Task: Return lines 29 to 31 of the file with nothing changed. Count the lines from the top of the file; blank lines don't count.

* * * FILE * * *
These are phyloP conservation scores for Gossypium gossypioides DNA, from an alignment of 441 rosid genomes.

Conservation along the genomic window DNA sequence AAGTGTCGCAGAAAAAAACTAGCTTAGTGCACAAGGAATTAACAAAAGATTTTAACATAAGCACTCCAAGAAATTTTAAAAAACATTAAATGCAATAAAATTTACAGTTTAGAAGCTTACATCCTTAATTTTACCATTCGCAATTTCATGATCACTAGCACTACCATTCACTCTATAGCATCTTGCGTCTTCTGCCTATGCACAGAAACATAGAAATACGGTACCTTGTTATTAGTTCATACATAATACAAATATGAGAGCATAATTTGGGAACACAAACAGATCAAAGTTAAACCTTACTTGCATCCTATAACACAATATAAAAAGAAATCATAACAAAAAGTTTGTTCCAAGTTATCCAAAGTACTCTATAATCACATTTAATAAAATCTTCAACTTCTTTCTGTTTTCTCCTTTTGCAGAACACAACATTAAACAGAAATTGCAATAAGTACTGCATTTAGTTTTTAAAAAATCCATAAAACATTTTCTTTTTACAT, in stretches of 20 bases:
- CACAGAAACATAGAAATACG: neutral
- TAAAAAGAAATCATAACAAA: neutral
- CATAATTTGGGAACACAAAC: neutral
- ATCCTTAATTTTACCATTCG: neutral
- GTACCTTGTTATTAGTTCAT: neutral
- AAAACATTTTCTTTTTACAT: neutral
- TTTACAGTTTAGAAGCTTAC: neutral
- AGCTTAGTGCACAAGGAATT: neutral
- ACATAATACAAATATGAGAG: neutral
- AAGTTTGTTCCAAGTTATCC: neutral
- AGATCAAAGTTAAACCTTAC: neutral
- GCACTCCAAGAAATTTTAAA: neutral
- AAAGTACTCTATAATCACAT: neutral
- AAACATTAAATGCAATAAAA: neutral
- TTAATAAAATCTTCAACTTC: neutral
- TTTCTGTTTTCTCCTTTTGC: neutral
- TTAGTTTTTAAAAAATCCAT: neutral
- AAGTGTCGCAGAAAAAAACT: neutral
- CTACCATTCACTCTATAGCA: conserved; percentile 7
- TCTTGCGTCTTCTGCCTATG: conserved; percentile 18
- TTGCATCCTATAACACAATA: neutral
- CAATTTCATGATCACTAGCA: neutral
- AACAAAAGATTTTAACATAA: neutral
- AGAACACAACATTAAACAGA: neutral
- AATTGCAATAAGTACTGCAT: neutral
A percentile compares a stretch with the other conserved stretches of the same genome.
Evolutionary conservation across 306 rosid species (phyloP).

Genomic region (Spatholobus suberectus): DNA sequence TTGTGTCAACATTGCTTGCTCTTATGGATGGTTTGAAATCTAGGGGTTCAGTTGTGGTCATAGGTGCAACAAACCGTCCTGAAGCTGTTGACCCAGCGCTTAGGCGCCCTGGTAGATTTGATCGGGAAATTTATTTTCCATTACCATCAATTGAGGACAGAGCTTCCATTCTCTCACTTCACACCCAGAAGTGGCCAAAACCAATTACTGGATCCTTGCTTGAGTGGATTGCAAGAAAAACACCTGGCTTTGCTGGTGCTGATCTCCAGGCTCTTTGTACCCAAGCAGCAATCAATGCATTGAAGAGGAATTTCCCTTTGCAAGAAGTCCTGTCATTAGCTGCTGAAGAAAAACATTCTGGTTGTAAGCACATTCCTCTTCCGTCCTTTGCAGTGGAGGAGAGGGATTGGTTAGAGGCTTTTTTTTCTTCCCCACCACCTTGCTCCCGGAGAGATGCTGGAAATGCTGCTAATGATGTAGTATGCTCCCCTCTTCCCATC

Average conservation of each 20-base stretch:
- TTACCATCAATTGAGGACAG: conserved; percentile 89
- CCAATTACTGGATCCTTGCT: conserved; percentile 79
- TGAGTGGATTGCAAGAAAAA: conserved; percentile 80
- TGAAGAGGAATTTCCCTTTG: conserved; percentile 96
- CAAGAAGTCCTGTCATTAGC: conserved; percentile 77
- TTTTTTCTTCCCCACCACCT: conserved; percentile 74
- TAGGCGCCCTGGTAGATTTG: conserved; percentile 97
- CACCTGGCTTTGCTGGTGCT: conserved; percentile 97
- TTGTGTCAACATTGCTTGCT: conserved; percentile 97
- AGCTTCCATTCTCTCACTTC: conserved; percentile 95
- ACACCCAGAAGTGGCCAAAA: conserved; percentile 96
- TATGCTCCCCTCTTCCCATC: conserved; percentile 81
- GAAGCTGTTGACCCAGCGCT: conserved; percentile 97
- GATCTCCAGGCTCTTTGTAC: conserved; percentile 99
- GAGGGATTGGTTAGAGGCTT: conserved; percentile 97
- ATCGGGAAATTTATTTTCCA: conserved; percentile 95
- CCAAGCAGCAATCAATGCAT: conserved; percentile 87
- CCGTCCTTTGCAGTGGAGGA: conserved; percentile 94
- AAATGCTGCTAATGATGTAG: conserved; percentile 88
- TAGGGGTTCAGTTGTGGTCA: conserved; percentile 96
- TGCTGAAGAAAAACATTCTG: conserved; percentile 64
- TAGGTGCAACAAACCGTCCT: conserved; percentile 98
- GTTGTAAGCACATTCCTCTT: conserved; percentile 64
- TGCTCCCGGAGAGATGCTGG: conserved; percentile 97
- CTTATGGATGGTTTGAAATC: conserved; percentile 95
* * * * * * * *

Evolutionary conservation across 306 rosid species (phyloP).

Genomic region (Spatholobus suberectus): DNA sequence TTGTGTCAACATTGCTTGCTCTTATGGATGGTTTGAAATCTAGGGGTTCAGTTGTGGTCATAGGTGCAACAAACCGTCCTGAAGCTGTTGACCCAGCGCTTAGGCGCCCTGGTAGATTTGATCGGGAAATTTATTTTCCATTACCATCAATTGAGGACAGAGCTTCCATTCTCTCACTTCACACCCAGAAGTGGCCAAAACCAATTACTGGATCCTTGCTTGAGTGGATTGCAAGAAAAACACCTGGCTTTGCTGGTGCTGATCTCCAGGCTCTTTGTACCCAAGCAGCAATCAATGCATTGAAGAGGAATTTCCCTTTGCAAGAAGTCCTGTCATTAGCTGCTGAAGAAAAACATTCTGGTTGTAAGCACATTCCTCTTCCGTCCTTTGCAGTGGAGGAGAGGGATTGGTTAGAGGCTTTTTTTTCTTCCCCACCACCTTGCTCCCGGAGAGATGCTGGAAATGCTGCTAATGATGTAGTATGCTCCCCTCTTCCCATC

Average conservation of each 20-base stretch: